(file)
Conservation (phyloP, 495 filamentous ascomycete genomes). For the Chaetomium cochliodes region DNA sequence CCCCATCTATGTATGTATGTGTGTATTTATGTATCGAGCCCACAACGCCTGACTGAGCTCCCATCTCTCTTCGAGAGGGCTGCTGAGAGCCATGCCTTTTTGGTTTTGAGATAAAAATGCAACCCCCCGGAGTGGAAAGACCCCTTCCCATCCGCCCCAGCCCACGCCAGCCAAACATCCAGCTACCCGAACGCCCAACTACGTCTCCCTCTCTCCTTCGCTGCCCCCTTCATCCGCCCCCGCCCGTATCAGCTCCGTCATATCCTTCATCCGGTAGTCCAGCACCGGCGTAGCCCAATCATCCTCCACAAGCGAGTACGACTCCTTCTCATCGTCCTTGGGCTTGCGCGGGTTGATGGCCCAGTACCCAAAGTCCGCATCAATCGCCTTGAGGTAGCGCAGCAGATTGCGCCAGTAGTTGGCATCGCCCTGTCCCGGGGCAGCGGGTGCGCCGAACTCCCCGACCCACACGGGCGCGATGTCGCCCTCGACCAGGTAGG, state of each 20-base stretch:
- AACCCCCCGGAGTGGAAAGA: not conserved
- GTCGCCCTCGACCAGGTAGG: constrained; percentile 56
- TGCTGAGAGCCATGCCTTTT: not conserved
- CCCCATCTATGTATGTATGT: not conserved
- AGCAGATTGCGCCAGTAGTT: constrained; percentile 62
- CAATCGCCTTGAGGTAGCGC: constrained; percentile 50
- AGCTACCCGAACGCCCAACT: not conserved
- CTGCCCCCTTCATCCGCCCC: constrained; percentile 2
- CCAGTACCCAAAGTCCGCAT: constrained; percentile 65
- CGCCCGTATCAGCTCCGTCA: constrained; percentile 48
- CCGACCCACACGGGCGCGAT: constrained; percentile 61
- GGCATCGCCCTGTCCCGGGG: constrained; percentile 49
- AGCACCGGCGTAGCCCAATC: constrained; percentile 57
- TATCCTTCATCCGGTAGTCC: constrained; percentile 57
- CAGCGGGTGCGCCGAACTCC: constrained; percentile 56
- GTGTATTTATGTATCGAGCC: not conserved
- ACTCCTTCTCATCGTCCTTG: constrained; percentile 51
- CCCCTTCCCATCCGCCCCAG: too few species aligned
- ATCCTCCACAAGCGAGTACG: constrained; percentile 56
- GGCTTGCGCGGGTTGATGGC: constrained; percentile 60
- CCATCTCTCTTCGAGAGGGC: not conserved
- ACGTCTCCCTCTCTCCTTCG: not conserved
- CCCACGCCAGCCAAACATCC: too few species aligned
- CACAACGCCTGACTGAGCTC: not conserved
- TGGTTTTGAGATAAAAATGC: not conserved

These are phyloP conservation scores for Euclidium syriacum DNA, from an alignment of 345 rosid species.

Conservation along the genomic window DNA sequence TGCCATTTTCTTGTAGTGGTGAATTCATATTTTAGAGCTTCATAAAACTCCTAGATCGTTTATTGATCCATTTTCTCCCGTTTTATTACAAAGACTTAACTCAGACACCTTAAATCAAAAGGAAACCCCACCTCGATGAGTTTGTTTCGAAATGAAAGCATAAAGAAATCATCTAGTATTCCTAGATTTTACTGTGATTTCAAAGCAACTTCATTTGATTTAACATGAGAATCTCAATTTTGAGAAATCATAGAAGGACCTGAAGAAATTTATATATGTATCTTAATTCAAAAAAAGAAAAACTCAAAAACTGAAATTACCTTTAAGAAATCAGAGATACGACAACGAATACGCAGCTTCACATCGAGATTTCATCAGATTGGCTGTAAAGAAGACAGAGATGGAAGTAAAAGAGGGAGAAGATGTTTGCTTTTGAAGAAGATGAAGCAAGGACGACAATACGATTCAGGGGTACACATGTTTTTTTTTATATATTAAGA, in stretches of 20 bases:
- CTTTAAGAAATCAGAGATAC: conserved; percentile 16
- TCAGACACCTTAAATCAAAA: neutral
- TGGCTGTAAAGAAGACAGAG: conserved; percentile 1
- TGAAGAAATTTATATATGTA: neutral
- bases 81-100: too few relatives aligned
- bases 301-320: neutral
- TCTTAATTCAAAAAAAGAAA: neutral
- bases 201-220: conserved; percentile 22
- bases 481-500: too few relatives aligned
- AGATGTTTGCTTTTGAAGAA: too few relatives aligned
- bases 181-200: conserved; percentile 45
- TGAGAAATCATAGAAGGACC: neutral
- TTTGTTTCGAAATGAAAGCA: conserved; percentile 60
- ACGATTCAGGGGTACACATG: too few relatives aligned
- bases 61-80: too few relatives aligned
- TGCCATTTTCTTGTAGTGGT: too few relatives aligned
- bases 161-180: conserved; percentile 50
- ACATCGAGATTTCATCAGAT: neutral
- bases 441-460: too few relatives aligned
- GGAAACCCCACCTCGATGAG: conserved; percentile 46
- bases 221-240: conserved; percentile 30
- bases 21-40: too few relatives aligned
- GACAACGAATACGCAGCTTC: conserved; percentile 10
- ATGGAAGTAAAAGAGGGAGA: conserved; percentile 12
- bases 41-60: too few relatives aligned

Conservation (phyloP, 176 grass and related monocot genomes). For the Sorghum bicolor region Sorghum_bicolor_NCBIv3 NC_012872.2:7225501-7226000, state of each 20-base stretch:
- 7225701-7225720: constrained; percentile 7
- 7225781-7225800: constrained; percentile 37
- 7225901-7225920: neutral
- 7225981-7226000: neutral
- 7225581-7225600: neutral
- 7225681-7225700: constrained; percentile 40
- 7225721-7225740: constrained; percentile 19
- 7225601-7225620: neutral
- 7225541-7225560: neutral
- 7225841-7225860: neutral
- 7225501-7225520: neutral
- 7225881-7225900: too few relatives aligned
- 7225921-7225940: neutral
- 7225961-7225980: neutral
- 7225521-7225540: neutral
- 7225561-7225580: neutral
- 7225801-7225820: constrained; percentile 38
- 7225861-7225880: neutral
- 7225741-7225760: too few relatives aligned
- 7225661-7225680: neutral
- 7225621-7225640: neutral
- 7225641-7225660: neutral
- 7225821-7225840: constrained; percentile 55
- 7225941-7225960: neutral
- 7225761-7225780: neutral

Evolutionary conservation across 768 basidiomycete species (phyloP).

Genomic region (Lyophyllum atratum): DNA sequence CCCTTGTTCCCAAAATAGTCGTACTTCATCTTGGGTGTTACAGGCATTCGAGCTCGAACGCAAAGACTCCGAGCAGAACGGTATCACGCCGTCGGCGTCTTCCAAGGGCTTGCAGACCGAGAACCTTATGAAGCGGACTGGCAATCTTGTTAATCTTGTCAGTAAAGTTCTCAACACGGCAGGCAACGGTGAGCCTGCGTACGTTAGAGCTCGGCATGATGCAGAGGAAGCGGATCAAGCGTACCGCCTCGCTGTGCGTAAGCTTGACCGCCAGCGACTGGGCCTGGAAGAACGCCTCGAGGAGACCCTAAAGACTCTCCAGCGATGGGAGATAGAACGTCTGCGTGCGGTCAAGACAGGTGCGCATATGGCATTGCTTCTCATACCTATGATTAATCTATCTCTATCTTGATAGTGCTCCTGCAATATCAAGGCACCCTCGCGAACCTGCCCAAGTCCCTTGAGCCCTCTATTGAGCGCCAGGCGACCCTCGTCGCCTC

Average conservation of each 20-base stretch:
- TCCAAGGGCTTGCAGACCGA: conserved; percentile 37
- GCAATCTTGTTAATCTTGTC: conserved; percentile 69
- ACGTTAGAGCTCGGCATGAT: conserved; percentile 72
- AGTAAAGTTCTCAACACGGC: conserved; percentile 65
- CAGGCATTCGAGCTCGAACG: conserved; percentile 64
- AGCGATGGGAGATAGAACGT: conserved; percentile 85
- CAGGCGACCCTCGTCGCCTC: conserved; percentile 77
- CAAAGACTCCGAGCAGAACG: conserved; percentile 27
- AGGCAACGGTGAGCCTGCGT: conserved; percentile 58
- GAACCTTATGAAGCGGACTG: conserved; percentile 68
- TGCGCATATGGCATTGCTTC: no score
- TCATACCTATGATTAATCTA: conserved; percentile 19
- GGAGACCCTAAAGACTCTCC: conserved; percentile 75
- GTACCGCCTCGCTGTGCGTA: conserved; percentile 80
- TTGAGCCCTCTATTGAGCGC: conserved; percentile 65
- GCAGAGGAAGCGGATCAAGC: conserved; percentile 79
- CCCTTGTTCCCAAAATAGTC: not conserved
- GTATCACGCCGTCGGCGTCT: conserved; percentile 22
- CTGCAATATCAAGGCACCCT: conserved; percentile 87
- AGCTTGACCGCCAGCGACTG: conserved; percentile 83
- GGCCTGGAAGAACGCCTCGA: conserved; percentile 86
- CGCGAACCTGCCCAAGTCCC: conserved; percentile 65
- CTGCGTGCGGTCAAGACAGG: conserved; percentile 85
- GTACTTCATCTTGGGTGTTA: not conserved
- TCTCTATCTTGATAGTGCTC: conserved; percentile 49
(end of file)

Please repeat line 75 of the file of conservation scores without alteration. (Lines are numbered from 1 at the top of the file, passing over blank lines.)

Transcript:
- 7225621-7225640: neutral